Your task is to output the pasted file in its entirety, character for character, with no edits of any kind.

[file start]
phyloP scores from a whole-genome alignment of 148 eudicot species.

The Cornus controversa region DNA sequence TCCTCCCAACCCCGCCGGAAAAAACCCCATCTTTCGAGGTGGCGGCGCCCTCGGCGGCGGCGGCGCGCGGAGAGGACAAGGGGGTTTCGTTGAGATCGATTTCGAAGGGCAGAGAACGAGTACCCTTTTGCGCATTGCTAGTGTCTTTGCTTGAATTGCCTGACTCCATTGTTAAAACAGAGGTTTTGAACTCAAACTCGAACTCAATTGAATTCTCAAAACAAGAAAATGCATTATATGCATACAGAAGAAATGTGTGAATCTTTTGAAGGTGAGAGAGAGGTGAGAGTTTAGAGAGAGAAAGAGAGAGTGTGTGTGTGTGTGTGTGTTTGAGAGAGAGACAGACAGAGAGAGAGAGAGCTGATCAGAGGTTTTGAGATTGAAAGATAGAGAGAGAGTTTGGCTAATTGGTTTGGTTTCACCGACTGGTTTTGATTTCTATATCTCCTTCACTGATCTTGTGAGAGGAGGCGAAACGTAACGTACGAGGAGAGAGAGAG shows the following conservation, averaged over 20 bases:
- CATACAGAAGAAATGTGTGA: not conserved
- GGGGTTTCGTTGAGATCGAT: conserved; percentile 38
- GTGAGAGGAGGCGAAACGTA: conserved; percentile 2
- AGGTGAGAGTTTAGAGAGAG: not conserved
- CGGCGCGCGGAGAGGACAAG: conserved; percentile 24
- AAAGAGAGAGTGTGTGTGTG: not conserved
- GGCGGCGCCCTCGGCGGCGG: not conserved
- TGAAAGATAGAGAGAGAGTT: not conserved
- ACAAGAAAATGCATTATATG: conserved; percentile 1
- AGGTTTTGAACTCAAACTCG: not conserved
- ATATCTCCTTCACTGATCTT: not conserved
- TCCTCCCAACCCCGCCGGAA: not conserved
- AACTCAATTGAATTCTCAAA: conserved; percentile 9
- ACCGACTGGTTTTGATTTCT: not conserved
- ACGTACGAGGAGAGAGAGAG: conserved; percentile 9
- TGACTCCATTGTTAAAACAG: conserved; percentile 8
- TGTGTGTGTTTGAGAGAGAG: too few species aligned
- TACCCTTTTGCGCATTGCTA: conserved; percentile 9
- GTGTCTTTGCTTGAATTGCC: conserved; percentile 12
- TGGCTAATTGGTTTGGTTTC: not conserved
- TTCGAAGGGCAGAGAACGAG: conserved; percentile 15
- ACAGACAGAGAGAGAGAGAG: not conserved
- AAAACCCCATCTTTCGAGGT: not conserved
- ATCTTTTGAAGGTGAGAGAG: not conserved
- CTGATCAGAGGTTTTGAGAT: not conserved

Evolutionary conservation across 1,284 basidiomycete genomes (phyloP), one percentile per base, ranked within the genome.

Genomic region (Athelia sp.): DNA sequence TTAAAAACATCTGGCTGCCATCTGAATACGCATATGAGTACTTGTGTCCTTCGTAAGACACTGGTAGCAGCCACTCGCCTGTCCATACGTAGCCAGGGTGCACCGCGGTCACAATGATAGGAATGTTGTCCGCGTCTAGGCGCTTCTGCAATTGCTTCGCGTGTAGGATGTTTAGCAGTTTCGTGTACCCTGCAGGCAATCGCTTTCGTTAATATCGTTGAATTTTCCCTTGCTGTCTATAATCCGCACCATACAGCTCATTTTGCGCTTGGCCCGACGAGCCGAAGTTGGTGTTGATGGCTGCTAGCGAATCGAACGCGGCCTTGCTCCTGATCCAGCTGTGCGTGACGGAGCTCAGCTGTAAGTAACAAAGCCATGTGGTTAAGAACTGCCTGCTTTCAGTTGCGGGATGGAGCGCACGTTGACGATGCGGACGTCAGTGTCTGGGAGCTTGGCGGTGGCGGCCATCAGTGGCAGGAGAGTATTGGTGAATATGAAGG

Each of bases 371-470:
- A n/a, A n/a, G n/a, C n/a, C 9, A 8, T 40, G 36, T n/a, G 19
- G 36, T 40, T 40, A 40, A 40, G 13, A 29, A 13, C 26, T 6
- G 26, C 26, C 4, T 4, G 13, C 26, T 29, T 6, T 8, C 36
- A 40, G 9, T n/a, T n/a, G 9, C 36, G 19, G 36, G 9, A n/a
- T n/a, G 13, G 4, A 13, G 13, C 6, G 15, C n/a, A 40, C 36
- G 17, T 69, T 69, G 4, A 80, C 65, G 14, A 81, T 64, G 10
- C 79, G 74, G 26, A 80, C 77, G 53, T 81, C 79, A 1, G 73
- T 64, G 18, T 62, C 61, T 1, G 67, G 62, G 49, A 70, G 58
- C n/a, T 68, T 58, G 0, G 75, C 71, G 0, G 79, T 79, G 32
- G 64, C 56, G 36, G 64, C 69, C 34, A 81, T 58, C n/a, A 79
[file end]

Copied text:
phyloP scores from a whole-genome alignment of 148 eudicot species.

The Cornus controversa region DNA sequence TCCTCCCAACCCCGCCGGAAAAAACCCCATCTTTCGAGGTGGCGGCGCCCTCGGCGGCGGCGGCGCGCGGAGAGGACAAGGGGGTTTCGTTGAGATCGATTTCGAAGGGCAGAGAACGAGTACCCTTTTGCGCATTGCTAGTGTCTTTGCTTGAATTGCCTGACTCCATTGTTAAAACAGAGGTTTTGAACTCAAACTCGAACTCAATTGAATTCTCAAAACAAGAAAATGCATTATATGCATACAGAAGAAATGTGTGAATCTTTTGAAGGTGAGAGAGAGGTGAGAGTTTAGAGAGAGAAAGAGAGAGTGTGTGTGTGTGTGTGTGTTTGAGAGAGAGACAGACAGAGAGAGAGAGAGCTGATCAGAGGTTTTGAGATTGAAAGATAGAGAGAGAGTTTGGCTAATTGGTTTGGTTTCACCGACTGGTTTTGATTTCTATATCTCCTTCACTGATCTTGTGAGAGGAGGCGAAACGTAACGTACGAGGAGAGAGAGAG shows the following conservation, averaged over 20 bases:
- CATACAGAAGAAATGTGTGA: not conserved
- GGGGTTTCGTTGAGATCGAT: conserved; percentile 38
- GTGAGAGGAGGCGAAACGTA: conserved; percentile 2
- AGGTGAGAGTTTAGAGAGAG: not conserved
- CGGCGCGCGGAGAGGACAAG: conserved; percentile 24
- AAAGAGAGAGTGTGTGTGTG: not conserved
- GGCGGCGCCCTCGGCGGCGG: not conserved
- TGAAAGATAGAGAGAGAGTT: not conserved
- ACAAGAAAATGCATTATATG: conserved; percentile 1
- AGGTTTTGAACTCAAACTCG: not conserved
- ATATCTCCTTCACTGATCTT: not conserved
- TCCTCCCAACCCCGCCGGAA: not conserved
- AACTCAATTGAATTCTCAAA: conserved; percentile 9
- ACCGACTGGTTTTGATTTCT: not conserved
- ACGTACGAGGAGAGAGAGAG: conserved; percentile 9
- TGACTCCATTGTTAAAACAG: conserved; percentile 8
- TGTGTGTGTTTGAGAGAGAG: too few species aligned
- TACCCTTTTGCGCATTGCTA: conserved; percentile 9
- GTGTCTTTGCTTGAATTGCC: conserved; percentile 12
- TGGCTAATTGGTTTGGTTTC: not conserved
- TTCGAAGGGCAGAGAACGAG: conserved; percentile 15
- ACAGACAGAGAGAGAGAGAG: not conserved
- AAAACCCCATCTTTCGAGGT: not conserved
- ATCTTTTGAAGGTGAGAGAG: not conserved
- CTGATCAGAGGTTTTGAGAT: not conserved

Evolutionary conservation across 1,284 basidiomycete genomes (phyloP), one percentile per base, ranked within the genome.

Genomic region (Athelia sp.): DNA sequence TTAAAAACATCTGGCTGCCATCTGAATACGCATATGAGTACTTGTGTCCTTCGTAAGACACTGGTAGCAGCCACTCGCCTGTCCATACGTAGCCAGGGTGCACCGCGGTCACAATGATAGGAATGTTGTCCGCGTCTAGGCGCTTCTGCAATTGCTTCGCGTGTAGGATGTTTAGCAGTTTCGTGTACCCTGCAGGCAATCGCTTTCGTTAATATCGTTGAATTTTCCCTTGCTGTCTATAATCCGCACCATACAGCTCATTTTGCGCTTGGCCCGACGAGCCGAAGTTGGTGTTGATGGCTGCTAGCGAATCGAACGCGGCCTTGCTCCTGATCCAGCTGTGCGTGACGGAGCTCAGCTGTAAGTAACAAAGCCATGTGGTTAAGAACTGCCTGCTTTCAGTTGCGGGATGGAGCGCACGTTGACGATGCGGACGTCAGTGTCTGGGAGCTTGGCGGTGGCGGCCATCAGTGGCAGGAGAGTATTGGTGAATATGAAGG

Each of bases 371-470:
- A n/a, A n/a, G n/a, C n/a, C 9, A 8, T 40, G 36, T n/a, G 19
- G 36, T 40, T 40, A 40, A 40, G 13, A 29, A 13, C 26, T 6
- G 26, C 26, C 4, T 4, G 13, C 26, T 29, T 6, T 8, C 36
- A 40, G 9, T n/a, T n/a, G 9, C 36, G 19, G 36, G 9, A n/a
- T n/a, G 13, G 4, A 13, G 13, C 6, G 15, C n/a, A 40, C 36
- G 17, T 69, T 69, G 4, A 80, C 65, G 14, A 81, T 64, G 10
- C 79, G 74, G 26, A 80, C 77, G 53, T 81, C 79, A 1, G 73
- T 64, G 18, T 62, C 61, T 1, G 67, G 62, G 49, A 70, G 58
- C n/a, T 68, T 58, G 0, G 75, C 71, G 0, G 79, T 79, G 32
- G 64, C 56, G 36, G 64, C 69, C 34, A 81, T 58, C n/a, A 79